Last month straight line rent and other(3,044)(3,452)(3,044)(3,452)
Add: Pro rata share of MRR at period end of unconsolidated entity411 343 411 343 
MRR at period end (1)
$36,913 $32,979 $36,913 $32,979 
_______________________
(1)Does not include our booked-not-billed MRR balance, which was $10.9 million and $9.3 million as of September 30, 2020 and 2019, respectively.
Net Operating Income (NOI)
We calculate net operating income (“NOI”), as net income (loss) (computed in accordance with GAAP), excluding: interest expense, interest income, tax expense, depreciation and amortization, write off of unamortized deferred financing costs, other income, debt restructuring costs, transaction, integration and impairment costs, gain (loss) on sale of real estate, restructuring costs, general and administrative expenses and similar adjustments for unconsolidated entities. We allocate a management fee charge of 4% of cash revenues for all facilities as a property operating cost and a corresponding reduction to general and administrative expense to cover the day-to-day administrative costs to operate our data centers. The management fee charge is reflected as a reduction to net operating income.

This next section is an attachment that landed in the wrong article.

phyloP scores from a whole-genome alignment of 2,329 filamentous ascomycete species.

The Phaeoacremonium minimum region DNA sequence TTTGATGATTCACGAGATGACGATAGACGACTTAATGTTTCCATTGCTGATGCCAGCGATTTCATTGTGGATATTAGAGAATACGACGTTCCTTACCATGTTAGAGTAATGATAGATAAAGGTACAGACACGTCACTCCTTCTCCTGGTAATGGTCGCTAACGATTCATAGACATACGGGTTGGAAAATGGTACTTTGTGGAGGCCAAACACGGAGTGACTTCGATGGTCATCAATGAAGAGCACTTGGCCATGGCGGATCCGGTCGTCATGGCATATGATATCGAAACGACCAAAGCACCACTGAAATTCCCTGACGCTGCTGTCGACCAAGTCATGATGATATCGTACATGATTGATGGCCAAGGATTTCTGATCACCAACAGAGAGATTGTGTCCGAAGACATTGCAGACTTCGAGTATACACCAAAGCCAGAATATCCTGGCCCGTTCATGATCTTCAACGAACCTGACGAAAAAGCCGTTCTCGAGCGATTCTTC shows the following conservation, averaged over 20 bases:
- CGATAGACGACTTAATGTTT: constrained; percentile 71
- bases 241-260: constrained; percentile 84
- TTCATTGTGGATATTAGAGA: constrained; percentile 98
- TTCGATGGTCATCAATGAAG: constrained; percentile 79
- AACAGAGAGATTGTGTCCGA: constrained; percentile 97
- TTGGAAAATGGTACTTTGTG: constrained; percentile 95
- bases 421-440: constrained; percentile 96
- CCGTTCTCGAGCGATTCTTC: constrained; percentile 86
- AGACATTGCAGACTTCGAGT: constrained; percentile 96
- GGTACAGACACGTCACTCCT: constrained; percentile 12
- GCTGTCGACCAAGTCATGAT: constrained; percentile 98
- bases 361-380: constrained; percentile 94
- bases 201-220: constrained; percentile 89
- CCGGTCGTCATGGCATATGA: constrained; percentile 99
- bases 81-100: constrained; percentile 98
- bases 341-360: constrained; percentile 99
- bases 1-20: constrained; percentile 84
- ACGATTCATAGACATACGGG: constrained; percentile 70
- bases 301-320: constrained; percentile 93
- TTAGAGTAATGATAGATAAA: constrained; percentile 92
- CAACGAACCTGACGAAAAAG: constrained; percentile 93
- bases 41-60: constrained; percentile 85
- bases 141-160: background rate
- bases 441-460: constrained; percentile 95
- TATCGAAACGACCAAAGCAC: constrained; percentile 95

Management uses NOI as a supplemental performance measure because it provides a useful measure of the operating results from our customer leases. In addition, we believe it is useful to investors in evaluating and comparing the operating performance of our properties and to compute the fair value of our properties. Our NOI may not be comparable to other REITs’ NOI as other REITs may not calculate NOI in the same manner. NOI should be considered only as a supplement to net income as a measure of our performance and should not be used as a measure of our results of operations or liquidity or as an indication of funds available to meet our cash needs, including our ability to make distributions to our stockholders. NOI is a measure of the operating performance of our properties and not of our performance as a whole. NOI is therefore not a substitute for net income as computed in accordance with GAAP.